2

If the cursor is at t in

the quick brown fox

and we type d/brown, we delete the quick . Is there a way to extend this such that the searched term is deleted too? (Such that only fox remains.)

3

Searches are exclusive by default. That means that you only delete up to the start of the matched text which is where the cursor would end up. We need some way to force the match/cursor to fall at a point that encompasses the whole pattern string. One way is to add the offset flag /e:

d/brown/e

With no numerical value specified after /e the offset is effectively 0 (from the flag's position) and the cursor falls on the last character of brown. Thus everything up to and including that character gets deleted. (Whereas, for example, /e+2 (or more) would put the cursor past the pattern.)

Take a look at :h search-offset for details about /e and several other flags with related functions.

Alternatively, you can use the more familiar \zs to do accomplish the same thing:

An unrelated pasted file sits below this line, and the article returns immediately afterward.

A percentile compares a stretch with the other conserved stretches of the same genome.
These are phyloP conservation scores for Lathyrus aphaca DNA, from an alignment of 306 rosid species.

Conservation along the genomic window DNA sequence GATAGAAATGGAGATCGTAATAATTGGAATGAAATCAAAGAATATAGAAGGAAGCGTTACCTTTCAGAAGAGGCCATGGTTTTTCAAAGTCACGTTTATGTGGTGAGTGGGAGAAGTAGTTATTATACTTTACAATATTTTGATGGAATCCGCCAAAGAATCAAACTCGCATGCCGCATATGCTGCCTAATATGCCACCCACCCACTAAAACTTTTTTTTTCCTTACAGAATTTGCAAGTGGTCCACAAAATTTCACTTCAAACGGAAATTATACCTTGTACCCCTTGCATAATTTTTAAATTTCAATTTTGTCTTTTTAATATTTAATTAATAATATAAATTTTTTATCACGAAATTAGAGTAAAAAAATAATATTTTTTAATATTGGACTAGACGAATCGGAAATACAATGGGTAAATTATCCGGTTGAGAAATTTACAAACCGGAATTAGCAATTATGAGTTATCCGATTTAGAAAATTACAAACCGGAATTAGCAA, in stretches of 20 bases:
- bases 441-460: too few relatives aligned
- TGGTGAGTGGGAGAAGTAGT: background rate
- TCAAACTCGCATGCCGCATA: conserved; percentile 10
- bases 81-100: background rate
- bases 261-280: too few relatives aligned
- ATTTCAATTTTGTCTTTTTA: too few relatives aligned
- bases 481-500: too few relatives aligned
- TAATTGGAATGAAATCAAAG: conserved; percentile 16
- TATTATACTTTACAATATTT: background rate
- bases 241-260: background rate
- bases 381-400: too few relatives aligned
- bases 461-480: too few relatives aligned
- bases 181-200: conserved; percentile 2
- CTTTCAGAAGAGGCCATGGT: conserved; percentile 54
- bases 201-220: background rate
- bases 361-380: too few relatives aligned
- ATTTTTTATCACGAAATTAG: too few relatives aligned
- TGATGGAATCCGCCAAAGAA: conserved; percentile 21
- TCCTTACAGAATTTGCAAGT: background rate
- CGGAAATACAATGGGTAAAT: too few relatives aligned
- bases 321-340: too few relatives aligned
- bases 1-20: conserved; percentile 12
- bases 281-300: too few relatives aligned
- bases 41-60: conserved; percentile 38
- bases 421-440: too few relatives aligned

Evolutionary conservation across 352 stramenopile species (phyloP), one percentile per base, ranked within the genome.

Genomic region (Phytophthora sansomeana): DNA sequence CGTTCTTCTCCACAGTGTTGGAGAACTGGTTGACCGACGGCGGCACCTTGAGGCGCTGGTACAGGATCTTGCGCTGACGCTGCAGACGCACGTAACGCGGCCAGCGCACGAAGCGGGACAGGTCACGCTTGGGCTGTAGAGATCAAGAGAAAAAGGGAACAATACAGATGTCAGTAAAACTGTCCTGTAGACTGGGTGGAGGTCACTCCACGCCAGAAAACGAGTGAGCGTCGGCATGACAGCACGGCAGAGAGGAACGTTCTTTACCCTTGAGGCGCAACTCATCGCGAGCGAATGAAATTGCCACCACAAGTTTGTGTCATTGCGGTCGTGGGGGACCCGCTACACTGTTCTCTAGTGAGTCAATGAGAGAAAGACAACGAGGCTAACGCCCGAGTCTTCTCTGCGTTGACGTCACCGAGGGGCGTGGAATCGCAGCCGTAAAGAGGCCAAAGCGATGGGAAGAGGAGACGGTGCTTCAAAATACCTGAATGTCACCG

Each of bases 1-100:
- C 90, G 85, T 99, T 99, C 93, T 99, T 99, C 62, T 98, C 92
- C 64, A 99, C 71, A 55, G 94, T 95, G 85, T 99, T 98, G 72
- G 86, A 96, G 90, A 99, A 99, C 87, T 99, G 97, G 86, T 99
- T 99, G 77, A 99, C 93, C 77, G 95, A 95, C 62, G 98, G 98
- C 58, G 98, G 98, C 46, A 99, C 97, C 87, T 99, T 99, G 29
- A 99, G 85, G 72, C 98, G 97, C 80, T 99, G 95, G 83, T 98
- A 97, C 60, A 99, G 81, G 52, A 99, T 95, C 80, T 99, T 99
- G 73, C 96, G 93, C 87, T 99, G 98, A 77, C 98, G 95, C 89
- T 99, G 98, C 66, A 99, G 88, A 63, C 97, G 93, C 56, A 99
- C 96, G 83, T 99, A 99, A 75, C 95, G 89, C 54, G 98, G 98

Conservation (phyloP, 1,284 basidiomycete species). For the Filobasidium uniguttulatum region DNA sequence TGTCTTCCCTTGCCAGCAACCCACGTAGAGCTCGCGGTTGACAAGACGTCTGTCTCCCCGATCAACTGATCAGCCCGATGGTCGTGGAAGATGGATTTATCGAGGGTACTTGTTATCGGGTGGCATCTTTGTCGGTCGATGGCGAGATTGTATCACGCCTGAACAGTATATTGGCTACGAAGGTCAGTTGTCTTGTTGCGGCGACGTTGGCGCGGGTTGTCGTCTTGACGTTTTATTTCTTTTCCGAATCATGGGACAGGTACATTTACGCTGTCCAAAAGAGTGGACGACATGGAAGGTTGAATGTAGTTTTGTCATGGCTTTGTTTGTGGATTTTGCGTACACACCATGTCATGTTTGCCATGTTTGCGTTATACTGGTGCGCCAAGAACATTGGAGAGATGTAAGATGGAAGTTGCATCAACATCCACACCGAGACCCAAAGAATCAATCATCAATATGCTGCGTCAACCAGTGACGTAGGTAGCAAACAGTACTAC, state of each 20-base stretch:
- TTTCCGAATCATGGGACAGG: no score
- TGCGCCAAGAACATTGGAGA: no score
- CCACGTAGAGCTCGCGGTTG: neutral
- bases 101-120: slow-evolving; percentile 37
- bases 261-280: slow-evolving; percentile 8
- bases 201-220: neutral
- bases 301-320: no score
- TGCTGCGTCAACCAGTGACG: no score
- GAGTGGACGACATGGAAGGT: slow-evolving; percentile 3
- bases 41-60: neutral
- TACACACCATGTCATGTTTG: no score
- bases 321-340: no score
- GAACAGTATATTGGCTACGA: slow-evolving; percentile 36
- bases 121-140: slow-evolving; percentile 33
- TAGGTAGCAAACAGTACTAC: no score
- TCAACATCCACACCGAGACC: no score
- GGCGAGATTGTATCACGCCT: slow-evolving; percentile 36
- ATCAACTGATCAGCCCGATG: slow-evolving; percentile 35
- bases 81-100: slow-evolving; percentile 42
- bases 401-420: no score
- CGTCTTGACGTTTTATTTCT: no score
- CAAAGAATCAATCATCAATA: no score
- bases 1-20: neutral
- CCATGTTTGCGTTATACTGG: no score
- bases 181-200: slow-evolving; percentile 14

d/brown\zs

This pattern atom "sets the start of the match" to its location. Since everything up to the start of the match is deleted this also has the the result we want.

See :h /\zs for details.

5
  • 1
    :help search-offset lists a myriad of useful options
    – D. Ben Knoble
    Dec 16 '20 at 15:53
  • 1
    Yeah...still writing...usually put help links last. :)
    – B Layer
    Dec 16 '20 at 15:53
  • 1
    Thank you both very much for the answers!
    – flawr
    Dec 16 '20 at 16:04
  • Yeah, I just verified that the above is correct. What implementation are you using that's doing it wrong. That's very strange!
    – B Layer
    Dec 16 '20 at 16:09
  • Oh, yeah. No suprise there. That's a Vim emulator (no actual Vim code in it) and that's a well known bug (some claim it's a feature). Been like that for years. I'm somewhere in the comments under the bug report complaining about it. :)
    – B Layer
    Dec 16 '20 at 16:11

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